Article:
With moulting hawks all around squawking their forlorn chorus of "I'm No Longer Such An Ugly Duckling", it's tempting to join the mass ecdysis. But this is one leopard who won't be changing his spots. Fourteen months ago, there were respectable cases to be made for and against the war. None of the big stories of the past few weeks alters either argument.
The bleats of "Include me out!" from the fairweather warriors isn't a sign of their belated moral integrity but of their fundamental unseriousness. Anyone who votes for the troops to go in should be grown-up enough to know that, when they do, a few of them will kill civilians, bomb schools, abuse prisoners. It happens in every war. These aren't stunning surprises, they're inevitable: it might be a bombed mosque or a hospital, a shattered restaurant or a slaughtered wedding party, but it will certainly be something.
Okay, a freaky West Virginia tramp leading a naked Iraqi round on a dog leash with a pair of Victoria's Secret panties on his head and a banana up his butt, maybe that wasn't so inevitable. But, that innovation aside, the aberrations of war have nothing to do with the only question that matters: despite what will happen along the way, is it worth doing?
I say yes. It is already worth it for Iraq. There are more than 8,000 towns and villages in the country. If the much predicted civil war had erupted in any of 'em, you'd see it. Not from the Western press corps holed up with its Ba'ath Party translators at the Palestine Hotel, but from Arab television networks eager to show the country going to hell. They cannot show it you because it isn't happening. The Sunni Triangle is a little under-policed, but even that's not aflame. Moqtada al-Sadr, the Khomeini-Of-The-Week in mid-April, is al-Sadr al-Wiser these days, down to his last two 12-year-old insurgents and unable even to get to the mosque on Friday to deliver his weekly widely-ignored call to arms.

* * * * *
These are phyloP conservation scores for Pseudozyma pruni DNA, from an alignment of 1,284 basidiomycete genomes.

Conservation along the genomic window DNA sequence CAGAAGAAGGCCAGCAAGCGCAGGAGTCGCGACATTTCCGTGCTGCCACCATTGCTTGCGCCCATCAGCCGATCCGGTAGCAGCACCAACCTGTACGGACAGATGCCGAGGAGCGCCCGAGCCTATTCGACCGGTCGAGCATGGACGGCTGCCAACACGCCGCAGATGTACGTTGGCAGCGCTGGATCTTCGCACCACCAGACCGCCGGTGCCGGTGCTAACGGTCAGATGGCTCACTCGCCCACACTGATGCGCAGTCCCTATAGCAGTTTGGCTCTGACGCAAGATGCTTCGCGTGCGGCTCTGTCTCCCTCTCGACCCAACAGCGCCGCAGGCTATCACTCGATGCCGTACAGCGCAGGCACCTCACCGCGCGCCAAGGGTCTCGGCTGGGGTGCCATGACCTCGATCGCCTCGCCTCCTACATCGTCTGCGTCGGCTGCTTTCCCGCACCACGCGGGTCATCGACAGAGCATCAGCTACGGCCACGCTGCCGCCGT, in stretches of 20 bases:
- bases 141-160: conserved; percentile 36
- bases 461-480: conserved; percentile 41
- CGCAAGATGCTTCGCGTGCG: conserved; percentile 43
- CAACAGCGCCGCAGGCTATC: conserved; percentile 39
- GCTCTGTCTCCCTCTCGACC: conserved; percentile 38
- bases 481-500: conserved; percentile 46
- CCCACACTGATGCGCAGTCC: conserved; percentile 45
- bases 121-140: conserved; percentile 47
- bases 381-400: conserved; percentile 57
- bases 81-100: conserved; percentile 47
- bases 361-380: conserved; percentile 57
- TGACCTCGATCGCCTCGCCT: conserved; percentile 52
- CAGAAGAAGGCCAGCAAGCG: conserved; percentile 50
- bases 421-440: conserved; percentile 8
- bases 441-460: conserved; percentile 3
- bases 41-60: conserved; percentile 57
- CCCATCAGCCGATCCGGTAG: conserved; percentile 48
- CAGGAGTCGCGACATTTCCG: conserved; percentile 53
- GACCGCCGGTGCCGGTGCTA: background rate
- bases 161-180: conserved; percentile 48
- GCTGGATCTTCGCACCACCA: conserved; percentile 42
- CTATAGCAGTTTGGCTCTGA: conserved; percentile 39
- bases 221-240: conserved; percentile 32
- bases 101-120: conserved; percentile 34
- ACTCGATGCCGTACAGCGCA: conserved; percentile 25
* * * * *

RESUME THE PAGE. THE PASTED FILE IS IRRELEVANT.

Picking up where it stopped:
Meanwhile, more and more towns are holding elections and voting in "secular independents and representatives of non-religious parties". I have been trying to persuade my Washington pals to look on Iraq as an exercise in British-style asymmetrical federalism: the Kurdish areas are Scotland, the Shia south is Wales, the Sunni Triangle is Northern Ireland. No need to let the stragglers in one area slow down progress elsewhere. Iraq won't be perfect, but it will be okay - and in much better shape than most of its neighbours.
So I've moved on. I am already looking for new regimes to topple. And here's where the events of recent weeks may have done some damage. In my corner of northern New England, as in Highgate and Holland Park, it is also stressful being a Bush apologist. Most of the guys I hang out with demand to know why he's being such a wimp, why's he kissing up to King Abdullah about a few stray bananas in some jailhouse, why's he being such a pantywaist about not letting our boys fire on mosques, why hasn't he levelled Fallujah. In other words, don't make the mistake of assuming that Bush's poll numbers on Iraq have fallen because people want him to be more multilateralist and accommodating. On my anecdotal evidence, they want him to be more robust and incendiary.